SASE and SSE changed the game.  Instead of centralized or regional locations for security processing, SASE and SSE leverage remote points of presence (PoPs) located close to the source of the traffic, often a branch office or remote worker.  The result increased performance with security too!  Game changer!!!  Yes, but there is sometimes a downside.... many of the traditional networking and vendors quickly transitioned to this space.  To pivot quickly, their new SASE or SSE service continued to use the traditional always-on IPSec VPN.  Why?  It was something already built into their product and the cost to re-engineer was not palatable.  So, new framework, old technology as the foundation.  Not ideal if you are a customer looking to protect your company against this new landscape of cyber threats against the emerging hybrid workforce. 

What is to be done?  Who or what will replace the IPSec VPN?  And what should you ask when considering a transition to SASE and SSE?  First, consider your objectives and take inventory of your network and security portfolios.  What is your most significant risk?  What are you looking to protect and finally, can I optimize my budget in the process?  Once you've done that, create a short list of vendors.  As you discuss your project with them, ask about the usage of IPSec.  Is it a foundation of their product or not?  If IPSec is their only option, think hard. Several vendors in the space have replaced IPSec VPN with Wireguard.  Wireguard is the faster, more secure version of the superhero. It is the next generation. Wireguard clocks in at 4000 lines of code, has minimal attack surface, provides high performance, and most critically is cryptographically sound.  Another critical point to consider is IPSec VPNs maintain an active connection.  What this means is while the agent or client is active, a tunnel exists between the endpoint device and the home network.  This attaches the device directly to the network, often with little to no security inspections.  Therefore, a bad actor can hop a ride onto the corporate network like a ghost following you home.  Wireguard, on the other hand, does not require an always-on connection.  It only activates when there is a request for access to an application.  Further, when included as part of an SSE platform, the system can run a series of checks.  Is the traffic normal, does the device have the correct credentials, is the anti-virus active, and so on?  If there is a change in state, the connection can be severed in seconds.  Greater security as well as visibility.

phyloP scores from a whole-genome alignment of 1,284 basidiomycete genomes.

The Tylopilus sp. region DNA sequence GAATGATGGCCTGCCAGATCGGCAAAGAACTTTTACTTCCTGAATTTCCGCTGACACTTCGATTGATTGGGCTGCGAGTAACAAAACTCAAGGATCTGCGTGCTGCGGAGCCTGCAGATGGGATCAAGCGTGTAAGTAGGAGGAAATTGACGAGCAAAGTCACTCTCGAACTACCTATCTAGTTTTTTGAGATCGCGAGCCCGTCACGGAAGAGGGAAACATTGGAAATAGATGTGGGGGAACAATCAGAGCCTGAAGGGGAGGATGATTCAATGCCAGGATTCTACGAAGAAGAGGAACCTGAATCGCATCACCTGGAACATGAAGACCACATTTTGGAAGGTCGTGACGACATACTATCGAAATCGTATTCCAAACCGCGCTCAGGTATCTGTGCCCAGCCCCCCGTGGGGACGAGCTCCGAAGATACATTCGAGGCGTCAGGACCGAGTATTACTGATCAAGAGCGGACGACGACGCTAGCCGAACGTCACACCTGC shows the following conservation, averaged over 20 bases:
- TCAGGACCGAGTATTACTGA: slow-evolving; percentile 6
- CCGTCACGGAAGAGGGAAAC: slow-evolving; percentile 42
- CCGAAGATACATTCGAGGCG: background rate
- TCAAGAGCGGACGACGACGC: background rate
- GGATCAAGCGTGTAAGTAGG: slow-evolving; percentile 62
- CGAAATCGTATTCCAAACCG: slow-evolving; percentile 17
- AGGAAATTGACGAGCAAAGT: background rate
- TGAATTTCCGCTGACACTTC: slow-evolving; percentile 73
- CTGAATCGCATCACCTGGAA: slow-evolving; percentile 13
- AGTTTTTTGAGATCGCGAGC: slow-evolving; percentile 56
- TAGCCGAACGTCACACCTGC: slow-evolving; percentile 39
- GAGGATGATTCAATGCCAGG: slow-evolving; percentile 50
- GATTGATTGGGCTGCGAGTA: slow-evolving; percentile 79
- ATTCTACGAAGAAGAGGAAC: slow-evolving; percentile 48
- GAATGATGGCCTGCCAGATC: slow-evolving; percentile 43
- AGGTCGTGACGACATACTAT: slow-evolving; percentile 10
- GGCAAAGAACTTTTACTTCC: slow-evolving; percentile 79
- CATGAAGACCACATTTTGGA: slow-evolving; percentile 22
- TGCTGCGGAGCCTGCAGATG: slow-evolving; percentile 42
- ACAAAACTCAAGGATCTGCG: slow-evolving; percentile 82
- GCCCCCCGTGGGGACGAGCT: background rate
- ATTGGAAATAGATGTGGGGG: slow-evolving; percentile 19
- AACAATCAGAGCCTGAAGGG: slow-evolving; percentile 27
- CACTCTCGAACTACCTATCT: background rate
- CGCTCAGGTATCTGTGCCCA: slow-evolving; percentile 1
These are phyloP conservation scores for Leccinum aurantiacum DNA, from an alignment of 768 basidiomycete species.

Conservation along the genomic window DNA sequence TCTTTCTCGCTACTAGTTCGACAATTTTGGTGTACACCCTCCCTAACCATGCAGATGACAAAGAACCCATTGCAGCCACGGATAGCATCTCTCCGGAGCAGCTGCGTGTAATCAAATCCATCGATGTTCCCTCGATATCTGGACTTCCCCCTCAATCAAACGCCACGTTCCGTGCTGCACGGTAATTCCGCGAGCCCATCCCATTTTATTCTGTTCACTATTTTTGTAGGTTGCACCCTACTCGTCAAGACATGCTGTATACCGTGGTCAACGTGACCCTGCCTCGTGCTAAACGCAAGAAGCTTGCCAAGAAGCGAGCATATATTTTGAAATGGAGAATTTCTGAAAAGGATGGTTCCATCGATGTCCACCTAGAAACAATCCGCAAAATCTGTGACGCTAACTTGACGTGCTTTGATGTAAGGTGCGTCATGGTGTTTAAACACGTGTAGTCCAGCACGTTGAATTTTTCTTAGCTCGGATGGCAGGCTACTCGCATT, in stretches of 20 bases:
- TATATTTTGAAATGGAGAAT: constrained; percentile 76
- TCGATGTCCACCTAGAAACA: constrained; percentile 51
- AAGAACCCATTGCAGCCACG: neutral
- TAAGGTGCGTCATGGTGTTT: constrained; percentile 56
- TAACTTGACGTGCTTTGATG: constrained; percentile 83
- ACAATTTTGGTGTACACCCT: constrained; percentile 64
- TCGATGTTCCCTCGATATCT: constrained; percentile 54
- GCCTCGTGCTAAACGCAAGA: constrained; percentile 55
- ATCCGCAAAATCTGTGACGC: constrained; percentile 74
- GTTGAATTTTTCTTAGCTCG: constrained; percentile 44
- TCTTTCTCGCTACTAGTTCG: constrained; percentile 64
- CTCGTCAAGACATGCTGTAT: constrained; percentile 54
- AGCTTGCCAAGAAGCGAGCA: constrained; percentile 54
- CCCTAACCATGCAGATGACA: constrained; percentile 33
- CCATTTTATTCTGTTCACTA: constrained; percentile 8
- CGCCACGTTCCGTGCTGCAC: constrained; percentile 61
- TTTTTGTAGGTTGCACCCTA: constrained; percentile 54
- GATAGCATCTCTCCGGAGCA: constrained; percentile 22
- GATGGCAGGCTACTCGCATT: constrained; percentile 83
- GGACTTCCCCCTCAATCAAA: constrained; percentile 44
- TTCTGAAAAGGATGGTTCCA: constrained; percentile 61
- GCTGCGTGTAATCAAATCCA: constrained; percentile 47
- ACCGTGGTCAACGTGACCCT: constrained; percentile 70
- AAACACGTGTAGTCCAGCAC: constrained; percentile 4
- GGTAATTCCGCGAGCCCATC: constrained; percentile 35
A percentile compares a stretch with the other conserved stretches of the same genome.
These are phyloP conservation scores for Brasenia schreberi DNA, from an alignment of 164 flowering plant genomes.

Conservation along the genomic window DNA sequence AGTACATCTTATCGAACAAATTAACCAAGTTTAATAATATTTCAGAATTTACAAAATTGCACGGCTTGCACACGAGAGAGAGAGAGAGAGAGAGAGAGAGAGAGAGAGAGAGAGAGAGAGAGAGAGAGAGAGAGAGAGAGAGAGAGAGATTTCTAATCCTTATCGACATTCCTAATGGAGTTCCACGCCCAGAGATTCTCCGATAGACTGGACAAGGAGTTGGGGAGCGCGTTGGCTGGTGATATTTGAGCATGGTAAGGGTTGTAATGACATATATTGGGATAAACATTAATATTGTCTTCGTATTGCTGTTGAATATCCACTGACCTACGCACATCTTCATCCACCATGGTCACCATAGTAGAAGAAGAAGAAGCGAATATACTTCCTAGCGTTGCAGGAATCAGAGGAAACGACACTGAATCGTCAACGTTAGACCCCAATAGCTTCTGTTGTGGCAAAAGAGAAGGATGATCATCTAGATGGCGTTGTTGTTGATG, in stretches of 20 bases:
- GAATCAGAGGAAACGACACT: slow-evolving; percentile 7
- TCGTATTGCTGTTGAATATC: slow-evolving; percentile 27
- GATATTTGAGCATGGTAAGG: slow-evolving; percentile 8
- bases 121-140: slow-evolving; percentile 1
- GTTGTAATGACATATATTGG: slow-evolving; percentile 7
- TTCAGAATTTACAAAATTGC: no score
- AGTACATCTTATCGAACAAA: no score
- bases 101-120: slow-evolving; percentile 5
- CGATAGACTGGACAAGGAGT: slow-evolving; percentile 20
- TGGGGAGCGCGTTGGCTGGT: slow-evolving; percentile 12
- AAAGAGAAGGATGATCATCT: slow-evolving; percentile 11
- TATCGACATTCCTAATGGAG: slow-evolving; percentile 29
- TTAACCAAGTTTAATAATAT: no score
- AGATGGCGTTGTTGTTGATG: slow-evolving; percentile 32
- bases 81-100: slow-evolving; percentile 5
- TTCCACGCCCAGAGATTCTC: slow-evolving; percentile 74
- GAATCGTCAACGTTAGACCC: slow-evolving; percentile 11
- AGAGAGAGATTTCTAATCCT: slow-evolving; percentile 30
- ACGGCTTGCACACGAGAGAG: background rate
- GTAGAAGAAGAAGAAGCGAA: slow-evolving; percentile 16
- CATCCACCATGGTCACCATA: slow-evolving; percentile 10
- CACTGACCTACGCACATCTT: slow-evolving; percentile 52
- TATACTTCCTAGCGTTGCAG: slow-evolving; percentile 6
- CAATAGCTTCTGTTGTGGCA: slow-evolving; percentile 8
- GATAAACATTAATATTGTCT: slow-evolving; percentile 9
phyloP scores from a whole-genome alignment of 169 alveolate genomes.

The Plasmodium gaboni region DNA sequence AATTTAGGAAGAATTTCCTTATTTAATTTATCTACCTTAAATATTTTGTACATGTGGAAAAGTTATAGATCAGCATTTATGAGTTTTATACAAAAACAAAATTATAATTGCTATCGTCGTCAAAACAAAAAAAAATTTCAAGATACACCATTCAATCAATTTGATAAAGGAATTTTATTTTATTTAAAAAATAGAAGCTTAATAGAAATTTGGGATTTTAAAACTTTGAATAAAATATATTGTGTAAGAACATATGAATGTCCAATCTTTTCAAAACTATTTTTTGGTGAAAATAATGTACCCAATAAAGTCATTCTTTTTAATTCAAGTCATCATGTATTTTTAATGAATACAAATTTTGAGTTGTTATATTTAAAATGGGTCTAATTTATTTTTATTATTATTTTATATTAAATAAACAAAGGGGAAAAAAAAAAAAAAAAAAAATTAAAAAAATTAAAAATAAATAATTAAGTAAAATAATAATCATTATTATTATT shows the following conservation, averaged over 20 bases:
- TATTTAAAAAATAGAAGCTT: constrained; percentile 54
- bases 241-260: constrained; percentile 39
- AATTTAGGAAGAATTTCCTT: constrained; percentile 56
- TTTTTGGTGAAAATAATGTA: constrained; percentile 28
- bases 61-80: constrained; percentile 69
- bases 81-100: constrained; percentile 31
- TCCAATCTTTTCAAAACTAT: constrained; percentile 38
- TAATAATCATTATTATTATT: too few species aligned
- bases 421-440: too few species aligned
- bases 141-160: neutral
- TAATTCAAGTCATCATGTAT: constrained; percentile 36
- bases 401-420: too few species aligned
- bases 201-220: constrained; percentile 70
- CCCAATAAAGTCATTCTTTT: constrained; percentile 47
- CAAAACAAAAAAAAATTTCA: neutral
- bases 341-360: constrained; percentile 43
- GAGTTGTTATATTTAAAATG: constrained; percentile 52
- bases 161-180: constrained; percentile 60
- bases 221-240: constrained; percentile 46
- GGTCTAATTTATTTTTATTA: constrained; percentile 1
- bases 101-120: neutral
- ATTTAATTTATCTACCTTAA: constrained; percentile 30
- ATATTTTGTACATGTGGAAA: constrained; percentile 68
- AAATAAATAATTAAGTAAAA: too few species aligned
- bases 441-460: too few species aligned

As we approach March 2023, it is time to retire the superhero who saved the world.  IPSec has had a good run but now there are better solutions on the scene!  As you make the transition to SASE and SSE, thank the hero but know a new one is on the block to protect us all. 



John Spiegel, Director of Strategy, Axis

John Spiegel 

John Spiegel has 25 years of experience running global networks and managing infrastructure. He is an industry pioneer in software defined networking (SDN) and software defined WANs (SD-WAN). John has spoken on the topic network transformation at industry conferences such as Gartner, InterOp, VMWorld, Palo Alto Networks Ignite as well as executive roundtable discussions. He has also been a customer advisor to companies like VMware, Palo Alto Networks and Cisco Systems. Disruptive startups have also leveraged John's knowledge to bring products to market resulting in successful exits. When not helping companies on their journey to modernize and secure their networks, John can be found cycling on the backroads of Oregon.

Published Wednesday, March 01, 2023 7:34 AM by David Marshall